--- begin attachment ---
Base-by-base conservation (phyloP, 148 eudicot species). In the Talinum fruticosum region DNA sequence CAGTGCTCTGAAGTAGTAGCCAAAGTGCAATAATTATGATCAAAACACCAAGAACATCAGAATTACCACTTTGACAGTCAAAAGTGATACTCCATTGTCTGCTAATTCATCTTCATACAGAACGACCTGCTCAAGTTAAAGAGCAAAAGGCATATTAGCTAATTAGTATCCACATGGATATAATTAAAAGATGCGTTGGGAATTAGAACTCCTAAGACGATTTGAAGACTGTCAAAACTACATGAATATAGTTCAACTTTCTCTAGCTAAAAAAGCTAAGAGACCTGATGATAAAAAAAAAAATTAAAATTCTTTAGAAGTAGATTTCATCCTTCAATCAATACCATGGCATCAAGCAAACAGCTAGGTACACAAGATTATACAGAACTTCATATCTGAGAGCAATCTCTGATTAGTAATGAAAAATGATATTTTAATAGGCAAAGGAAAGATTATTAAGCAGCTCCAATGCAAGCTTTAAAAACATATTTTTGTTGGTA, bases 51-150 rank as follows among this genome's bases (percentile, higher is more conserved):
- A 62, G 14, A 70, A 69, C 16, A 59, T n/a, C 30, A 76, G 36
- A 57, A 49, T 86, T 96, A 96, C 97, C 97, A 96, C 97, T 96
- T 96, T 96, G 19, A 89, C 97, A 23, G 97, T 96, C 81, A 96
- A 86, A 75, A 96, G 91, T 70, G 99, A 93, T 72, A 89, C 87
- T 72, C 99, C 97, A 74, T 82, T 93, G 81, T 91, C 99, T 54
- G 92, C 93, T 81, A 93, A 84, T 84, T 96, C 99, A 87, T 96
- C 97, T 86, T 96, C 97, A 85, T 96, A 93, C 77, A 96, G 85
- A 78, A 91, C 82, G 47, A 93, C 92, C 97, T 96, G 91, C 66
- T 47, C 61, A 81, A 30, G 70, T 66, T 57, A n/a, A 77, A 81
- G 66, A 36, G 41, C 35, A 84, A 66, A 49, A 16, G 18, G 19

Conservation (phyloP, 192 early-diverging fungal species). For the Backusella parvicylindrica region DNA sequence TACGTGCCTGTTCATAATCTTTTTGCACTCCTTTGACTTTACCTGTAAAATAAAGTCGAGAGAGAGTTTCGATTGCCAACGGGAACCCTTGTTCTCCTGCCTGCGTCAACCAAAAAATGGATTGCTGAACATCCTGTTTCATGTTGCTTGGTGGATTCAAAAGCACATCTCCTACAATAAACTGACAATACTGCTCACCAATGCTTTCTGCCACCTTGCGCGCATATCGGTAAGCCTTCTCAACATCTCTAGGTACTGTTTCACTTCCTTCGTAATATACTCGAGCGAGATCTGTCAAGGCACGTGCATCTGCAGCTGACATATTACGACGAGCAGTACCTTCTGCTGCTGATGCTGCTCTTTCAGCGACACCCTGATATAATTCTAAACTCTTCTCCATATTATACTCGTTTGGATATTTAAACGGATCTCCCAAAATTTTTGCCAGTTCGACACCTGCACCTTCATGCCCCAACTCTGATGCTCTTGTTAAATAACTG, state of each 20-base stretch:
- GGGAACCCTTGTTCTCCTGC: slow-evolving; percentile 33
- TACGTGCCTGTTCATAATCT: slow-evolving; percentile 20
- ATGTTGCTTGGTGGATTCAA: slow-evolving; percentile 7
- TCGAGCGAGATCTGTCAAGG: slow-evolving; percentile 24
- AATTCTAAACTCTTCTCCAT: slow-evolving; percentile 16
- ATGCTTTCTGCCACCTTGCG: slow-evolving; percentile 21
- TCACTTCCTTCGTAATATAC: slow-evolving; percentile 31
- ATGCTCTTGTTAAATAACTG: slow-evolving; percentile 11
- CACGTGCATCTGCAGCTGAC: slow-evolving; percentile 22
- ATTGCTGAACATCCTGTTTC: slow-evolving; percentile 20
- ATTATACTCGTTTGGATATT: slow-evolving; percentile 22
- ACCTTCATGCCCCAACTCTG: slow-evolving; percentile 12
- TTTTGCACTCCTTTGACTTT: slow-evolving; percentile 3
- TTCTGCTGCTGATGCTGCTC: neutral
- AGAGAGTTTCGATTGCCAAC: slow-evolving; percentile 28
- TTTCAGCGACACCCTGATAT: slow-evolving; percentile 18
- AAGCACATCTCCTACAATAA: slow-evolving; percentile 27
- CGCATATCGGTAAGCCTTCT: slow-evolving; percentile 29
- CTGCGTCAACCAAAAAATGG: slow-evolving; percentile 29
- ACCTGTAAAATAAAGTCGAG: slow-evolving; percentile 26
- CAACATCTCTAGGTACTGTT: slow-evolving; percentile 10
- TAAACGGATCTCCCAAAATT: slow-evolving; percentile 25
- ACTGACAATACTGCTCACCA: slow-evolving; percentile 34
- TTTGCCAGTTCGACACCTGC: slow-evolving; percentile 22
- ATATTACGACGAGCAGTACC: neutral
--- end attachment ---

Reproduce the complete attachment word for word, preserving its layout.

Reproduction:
Base-by-base conservation (phyloP, 148 eudicot species). In the Talinum fruticosum region DNA sequence CAGTGCTCTGAAGTAGTAGCCAAAGTGCAATAATTATGATCAAAACACCAAGAACATCAGAATTACCACTTTGACAGTCAAAAGTGATACTCCATTGTCTGCTAATTCATCTTCATACAGAACGACCTGCTCAAGTTAAAGAGCAAAAGGCATATTAGCTAATTAGTATCCACATGGATATAATTAAAAGATGCGTTGGGAATTAGAACTCCTAAGACGATTTGAAGACTGTCAAAACTACATGAATATAGTTCAACTTTCTCTAGCTAAAAAAGCTAAGAGACCTGATGATAAAAAAAAAAATTAAAATTCTTTAGAAGTAGATTTCATCCTTCAATCAATACCATGGCATCAAGCAAACAGCTAGGTACACAAGATTATACAGAACTTCATATCTGAGAGCAATCTCTGATTAGTAATGAAAAATGATATTTTAATAGGCAAAGGAAAGATTATTAAGCAGCTCCAATGCAAGCTTTAAAAACATATTTTTGTTGGTA, bases 51-150 rank as follows among this genome's bases (percentile, higher is more conserved):
- A 62, G 14, A 70, A 69, C 16, A 59, T n/a, C 30, A 76, G 36
- A 57, A 49, T 86, T 96, A 96, C 97, C 97, A 96, C 97, T 96
- T 96, T 96, G 19, A 89, C 97, A 23, G 97, T 96, C 81, A 96
- A 86, A 75, A 96, G 91, T 70, G 99, A 93, T 72, A 89, C 87
- T 72, C 99, C 97, A 74, T 82, T 93, G 81, T 91, C 99, T 54
- G 92, C 93, T 81, A 93, A 84, T 84, T 96, C 99, A 87, T 96
- C 97, T 86, T 96, C 97, A 85, T 96, A 93, C 77, A 96, G 85
- A 78, A 91, C 82, G 47, A 93, C 92, C 97, T 96, G 91, C 66
- T 47, C 61, A 81, A 30, G 70, T 66, T 57, A n/a, A 77, A 81
- G 66, A 36, G 41, C 35, A 84, A 66, A 49, A 16, G 18, G 19

Conservation (phyloP, 192 early-diverging fungal species). For the Backusella parvicylindrica region DNA sequence TACGTGCCTGTTCATAATCTTTTTGCACTCCTTTGACTTTACCTGTAAAATAAAGTCGAGAGAGAGTTTCGATTGCCAACGGGAACCCTTGTTCTCCTGCCTGCGTCAACCAAAAAATGGATTGCTGAACATCCTGTTTCATGTTGCTTGGTGGATTCAAAAGCACATCTCCTACAATAAACTGACAATACTGCTCACCAATGCTTTCTGCCACCTTGCGCGCATATCGGTAAGCCTTCTCAACATCTCTAGGTACTGTTTCACTTCCTTCGTAATATACTCGAGCGAGATCTGTCAAGGCACGTGCATCTGCAGCTGACATATTACGACGAGCAGTACCTTCTGCTGCTGATGCTGCTCTTTCAGCGACACCCTGATATAATTCTAAACTCTTCTCCATATTATACTCGTTTGGATATTTAAACGGATCTCCCAAAATTTTTGCCAGTTCGACACCTGCACCTTCATGCCCCAACTCTGATGCTCTTGTTAAATAACTG, state of each 20-base stretch:
- GGGAACCCTTGTTCTCCTGC: slow-evolving; percentile 33
- TACGTGCCTGTTCATAATCT: slow-evolving; percentile 20
- ATGTTGCTTGGTGGATTCAA: slow-evolving; percentile 7
- TCGAGCGAGATCTGTCAAGG: slow-evolving; percentile 24
- AATTCTAAACTCTTCTCCAT: slow-evolving; percentile 16
- ATGCTTTCTGCCACCTTGCG: slow-evolving; percentile 21
- TCACTTCCTTCGTAATATAC: slow-evolving; percentile 31
- ATGCTCTTGTTAAATAACTG: slow-evolving; percentile 11
- CACGTGCATCTGCAGCTGAC: slow-evolving; percentile 22
- ATTGCTGAACATCCTGTTTC: slow-evolving; percentile 20
- ATTATACTCGTTTGGATATT: slow-evolving; percentile 22
- ACCTTCATGCCCCAACTCTG: slow-evolving; percentile 12
- TTTTGCACTCCTTTGACTTT: slow-evolving; percentile 3
- TTCTGCTGCTGATGCTGCTC: neutral
- AGAGAGTTTCGATTGCCAAC: slow-evolving; percentile 28
- TTTCAGCGACACCCTGATAT: slow-evolving; percentile 18
- AAGCACATCTCCTACAATAA: slow-evolving; percentile 27
- CGCATATCGGTAAGCCTTCT: slow-evolving; percentile 29
- CTGCGTCAACCAAAAAATGG: slow-evolving; percentile 29
- ACCTGTAAAATAAAGTCGAG: slow-evolving; percentile 26
- CAACATCTCTAGGTACTGTT: slow-evolving; percentile 10
- TAAACGGATCTCCCAAAATT: slow-evolving; percentile 25
- ACTGACAATACTGCTCACCA: slow-evolving; percentile 34
- TTTGCCAGTTCGACACCTGC: slow-evolving; percentile 22
- ATATTACGACGAGCAGTACC: neutral